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How to buy Ethereum with PayPal
It is possible to deposit money into your broker by using PayPal, but it can be difficult to find a platform that accepts payments in this way. We’ll explain why below, and then give you some tips so you know how to find a good platform.
Where can you buy Ethereum with PayPal?
If you want to use PayPal to get Ethereum and are aware of the process involved, check out our table or list below for reputable sites where you can make your purchase. If you are a beginner, keep reading.
What’s the difference between broker platforms, exchanges, and wallets?
An exchange is a marketplace for buyers and sellers. Cryptocurrency exchanges connect people looking for Ethereum with those who want to sell it, enabling peer-to-peer transactions between them, without ever knowing who they are.
A ‘broker’ or Contract For Difference (CFD) platform allows you to trade against the value of Ether without actually owning the coins themselves. This is what cryptocurrency traders do on a daily basis (on Wall Street, for example). Similarly to exchanges, CFD platforms enable you to open and close positions quickly, taking advantage of Ethereum price changes to make a profit. Ethereum brokers are not designed for long-term investments, but to give a fast way to capitalise daily.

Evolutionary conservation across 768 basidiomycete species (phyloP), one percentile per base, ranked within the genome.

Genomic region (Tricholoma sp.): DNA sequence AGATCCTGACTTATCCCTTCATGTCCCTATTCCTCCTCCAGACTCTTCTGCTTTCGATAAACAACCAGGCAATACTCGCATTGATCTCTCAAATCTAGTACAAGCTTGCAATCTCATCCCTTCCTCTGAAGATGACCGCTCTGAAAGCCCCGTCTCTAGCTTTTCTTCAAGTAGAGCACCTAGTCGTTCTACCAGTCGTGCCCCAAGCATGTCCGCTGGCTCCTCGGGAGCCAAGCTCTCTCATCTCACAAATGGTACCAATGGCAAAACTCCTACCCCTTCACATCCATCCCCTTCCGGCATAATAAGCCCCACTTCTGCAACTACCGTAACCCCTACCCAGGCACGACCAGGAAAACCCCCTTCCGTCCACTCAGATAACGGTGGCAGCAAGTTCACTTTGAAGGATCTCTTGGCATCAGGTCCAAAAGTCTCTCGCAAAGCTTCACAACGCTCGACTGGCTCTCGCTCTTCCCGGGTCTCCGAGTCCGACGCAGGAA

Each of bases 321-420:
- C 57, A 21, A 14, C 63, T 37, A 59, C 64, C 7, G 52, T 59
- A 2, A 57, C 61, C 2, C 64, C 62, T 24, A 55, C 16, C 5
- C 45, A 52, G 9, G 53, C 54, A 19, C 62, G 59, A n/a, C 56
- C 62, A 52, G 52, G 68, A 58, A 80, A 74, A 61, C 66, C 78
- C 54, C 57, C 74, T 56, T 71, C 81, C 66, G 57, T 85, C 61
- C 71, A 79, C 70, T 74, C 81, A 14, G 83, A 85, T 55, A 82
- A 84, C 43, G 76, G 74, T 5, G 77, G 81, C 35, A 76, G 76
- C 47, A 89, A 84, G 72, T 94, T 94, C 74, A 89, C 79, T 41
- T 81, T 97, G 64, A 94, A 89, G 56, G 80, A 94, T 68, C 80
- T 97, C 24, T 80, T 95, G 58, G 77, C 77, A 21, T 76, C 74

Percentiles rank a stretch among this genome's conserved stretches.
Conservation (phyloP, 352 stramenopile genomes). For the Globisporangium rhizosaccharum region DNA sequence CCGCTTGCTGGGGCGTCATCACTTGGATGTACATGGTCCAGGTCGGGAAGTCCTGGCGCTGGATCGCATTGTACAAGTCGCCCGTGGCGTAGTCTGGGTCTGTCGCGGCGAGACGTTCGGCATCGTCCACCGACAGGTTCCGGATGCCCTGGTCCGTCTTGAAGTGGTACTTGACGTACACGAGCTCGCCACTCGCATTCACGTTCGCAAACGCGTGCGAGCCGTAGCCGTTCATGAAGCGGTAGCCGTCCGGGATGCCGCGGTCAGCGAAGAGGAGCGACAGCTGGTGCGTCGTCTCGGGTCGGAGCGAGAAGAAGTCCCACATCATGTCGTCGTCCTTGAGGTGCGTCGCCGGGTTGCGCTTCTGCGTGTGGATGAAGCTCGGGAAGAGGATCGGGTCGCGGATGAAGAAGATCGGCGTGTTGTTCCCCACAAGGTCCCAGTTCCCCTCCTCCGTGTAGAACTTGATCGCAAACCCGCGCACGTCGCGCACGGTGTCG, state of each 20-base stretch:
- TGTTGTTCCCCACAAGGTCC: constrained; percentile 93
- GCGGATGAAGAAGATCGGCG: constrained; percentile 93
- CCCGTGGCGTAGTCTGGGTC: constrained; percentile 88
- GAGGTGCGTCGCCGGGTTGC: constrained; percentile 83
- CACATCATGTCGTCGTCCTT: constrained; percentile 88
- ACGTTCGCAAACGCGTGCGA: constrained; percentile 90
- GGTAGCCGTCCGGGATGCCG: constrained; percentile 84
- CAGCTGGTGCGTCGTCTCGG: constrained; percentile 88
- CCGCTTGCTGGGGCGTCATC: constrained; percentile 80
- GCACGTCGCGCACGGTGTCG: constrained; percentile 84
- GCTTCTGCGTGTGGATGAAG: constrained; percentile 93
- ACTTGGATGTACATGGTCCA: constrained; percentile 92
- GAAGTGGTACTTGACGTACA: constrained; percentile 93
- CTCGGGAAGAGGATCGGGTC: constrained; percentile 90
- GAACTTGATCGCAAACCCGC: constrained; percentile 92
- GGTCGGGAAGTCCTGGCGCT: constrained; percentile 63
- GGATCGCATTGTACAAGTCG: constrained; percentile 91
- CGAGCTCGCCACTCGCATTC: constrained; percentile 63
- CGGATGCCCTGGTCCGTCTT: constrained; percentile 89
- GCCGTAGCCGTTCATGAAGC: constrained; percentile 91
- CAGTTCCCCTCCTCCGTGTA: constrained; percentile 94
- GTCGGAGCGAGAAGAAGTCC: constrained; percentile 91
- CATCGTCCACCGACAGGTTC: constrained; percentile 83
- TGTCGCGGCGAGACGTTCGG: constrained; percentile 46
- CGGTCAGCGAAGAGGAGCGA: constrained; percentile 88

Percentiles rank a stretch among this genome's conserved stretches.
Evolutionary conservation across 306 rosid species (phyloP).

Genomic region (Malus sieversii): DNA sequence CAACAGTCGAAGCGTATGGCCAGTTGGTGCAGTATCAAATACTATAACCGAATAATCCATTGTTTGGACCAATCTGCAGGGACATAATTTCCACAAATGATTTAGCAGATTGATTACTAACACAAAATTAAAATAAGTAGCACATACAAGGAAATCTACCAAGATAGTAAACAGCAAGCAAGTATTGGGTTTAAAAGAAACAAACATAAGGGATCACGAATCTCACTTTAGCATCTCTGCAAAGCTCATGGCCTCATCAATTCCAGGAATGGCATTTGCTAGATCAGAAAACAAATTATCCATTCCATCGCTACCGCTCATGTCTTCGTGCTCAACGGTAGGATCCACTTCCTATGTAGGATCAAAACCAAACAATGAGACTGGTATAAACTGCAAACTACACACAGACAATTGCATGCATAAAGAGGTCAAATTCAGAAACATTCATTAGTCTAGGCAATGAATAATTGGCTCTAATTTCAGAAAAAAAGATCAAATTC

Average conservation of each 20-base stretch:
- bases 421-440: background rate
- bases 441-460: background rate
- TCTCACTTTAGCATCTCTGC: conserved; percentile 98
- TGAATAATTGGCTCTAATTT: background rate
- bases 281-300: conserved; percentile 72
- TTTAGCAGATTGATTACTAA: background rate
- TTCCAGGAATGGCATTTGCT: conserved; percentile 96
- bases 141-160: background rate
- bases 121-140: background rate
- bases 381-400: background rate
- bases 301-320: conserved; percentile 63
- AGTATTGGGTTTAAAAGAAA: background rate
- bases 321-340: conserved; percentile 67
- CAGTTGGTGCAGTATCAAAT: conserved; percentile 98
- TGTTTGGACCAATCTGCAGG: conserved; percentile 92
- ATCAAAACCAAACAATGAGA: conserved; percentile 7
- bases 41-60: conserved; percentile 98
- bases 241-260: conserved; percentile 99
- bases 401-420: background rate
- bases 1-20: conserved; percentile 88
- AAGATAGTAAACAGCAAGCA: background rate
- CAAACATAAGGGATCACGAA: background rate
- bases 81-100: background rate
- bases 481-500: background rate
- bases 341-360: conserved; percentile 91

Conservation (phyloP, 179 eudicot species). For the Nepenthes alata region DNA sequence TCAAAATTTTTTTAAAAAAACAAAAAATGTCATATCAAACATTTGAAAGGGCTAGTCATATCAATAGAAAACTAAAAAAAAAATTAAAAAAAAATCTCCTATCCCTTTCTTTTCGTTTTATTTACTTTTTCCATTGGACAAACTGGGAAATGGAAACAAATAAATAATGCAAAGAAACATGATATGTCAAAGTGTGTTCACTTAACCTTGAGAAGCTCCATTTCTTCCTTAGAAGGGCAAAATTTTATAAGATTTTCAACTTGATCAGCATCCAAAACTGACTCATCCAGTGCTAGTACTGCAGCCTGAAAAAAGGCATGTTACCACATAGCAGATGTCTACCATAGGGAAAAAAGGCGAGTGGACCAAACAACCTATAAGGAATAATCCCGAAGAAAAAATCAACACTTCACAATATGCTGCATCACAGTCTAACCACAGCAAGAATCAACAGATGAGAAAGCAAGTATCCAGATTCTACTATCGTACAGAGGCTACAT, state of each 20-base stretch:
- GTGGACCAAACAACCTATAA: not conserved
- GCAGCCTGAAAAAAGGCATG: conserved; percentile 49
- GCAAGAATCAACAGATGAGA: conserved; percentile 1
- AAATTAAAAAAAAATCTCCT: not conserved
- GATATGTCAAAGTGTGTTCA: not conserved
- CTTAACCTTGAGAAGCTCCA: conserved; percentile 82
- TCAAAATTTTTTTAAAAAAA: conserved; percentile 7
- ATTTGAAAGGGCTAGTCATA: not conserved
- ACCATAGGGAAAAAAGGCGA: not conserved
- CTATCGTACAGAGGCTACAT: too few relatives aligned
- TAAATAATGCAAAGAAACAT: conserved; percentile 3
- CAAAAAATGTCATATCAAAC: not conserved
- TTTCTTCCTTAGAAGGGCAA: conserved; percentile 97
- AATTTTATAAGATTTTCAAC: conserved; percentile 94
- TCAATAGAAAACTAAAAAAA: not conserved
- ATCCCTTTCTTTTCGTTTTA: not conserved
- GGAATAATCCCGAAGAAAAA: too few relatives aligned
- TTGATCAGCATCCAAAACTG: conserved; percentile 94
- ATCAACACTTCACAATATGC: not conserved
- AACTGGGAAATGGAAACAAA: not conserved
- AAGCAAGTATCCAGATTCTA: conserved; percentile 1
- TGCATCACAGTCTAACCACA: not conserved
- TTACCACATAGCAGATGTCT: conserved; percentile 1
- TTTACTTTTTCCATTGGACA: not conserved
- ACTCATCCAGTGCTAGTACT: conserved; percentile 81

A wallet is essentially a bank account: it is an address that stores your ether coins and allows you to send or receive ether to/from other wallets. Every wallet comes with two separate strings of numbers and letters known as ‘keys’: a public key (used to receive ether) and a private key (used to send ether to other wallets). You need these if you want to store your coins as a long-term investment and aren’t very interested in constantly tracking the market.